2. Mary M. Brown

    I agree wholeheartedly with this post. As a college freshman, I constantly log onto social media sites and scroll through hundreds of different posts highlighting all of my friends’ new college lives. However, I know some people who have actually struggled deeply with their transitions into college this past month, and who have used their social media as a front to make them seem “normal.” But in all honesty, is there really a normal way to be a college freshman? I think social media really discourages originality, and makes us forget that we all have our own unique ways of adapting to new situations, i.e. college. However, I personally don’t think this is a reason to block social media sites at a school/ on a campus. At my high school, the technology department did just that, and a large portion of students’ time was dedicated to hacking the system or getting around the firewalls. I honestly see the best solution to this problem being our ability to adapt to the falseness of social media, because technology is thriving and there is no sense in backtracking. Here is an article encouraging us all to get real on social media…maybe getting real will help alleviate the depression the comes with it!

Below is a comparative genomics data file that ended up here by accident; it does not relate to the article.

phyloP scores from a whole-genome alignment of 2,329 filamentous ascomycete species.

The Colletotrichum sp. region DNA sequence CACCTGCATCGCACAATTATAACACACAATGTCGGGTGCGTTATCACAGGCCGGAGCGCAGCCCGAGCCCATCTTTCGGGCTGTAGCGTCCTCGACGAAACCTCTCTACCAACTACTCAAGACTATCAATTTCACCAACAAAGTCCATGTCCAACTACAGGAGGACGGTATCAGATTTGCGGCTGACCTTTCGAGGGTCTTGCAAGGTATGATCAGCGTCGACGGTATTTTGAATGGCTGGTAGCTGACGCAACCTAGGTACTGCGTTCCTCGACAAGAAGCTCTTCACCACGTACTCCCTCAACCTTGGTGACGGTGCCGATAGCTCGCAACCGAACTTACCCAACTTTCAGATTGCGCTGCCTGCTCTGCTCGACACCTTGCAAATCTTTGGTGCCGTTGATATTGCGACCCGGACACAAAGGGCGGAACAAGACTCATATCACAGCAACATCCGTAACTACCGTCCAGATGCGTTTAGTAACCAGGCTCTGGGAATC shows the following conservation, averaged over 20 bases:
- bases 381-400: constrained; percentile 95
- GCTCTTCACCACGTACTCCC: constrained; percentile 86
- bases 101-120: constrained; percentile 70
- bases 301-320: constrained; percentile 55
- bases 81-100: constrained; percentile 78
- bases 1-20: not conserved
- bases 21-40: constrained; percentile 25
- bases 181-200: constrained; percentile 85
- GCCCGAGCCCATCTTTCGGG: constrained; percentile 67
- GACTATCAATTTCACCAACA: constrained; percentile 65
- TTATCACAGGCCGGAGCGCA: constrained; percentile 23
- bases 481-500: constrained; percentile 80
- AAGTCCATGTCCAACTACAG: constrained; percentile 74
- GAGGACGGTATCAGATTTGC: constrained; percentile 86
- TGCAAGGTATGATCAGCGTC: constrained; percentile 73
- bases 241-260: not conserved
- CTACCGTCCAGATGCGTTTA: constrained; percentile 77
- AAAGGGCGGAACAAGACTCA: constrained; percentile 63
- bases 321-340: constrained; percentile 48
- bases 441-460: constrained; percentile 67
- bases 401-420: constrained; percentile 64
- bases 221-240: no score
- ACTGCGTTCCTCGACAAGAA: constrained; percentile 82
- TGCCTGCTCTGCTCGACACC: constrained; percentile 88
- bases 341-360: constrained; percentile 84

3. Dana Corinne Pirrotta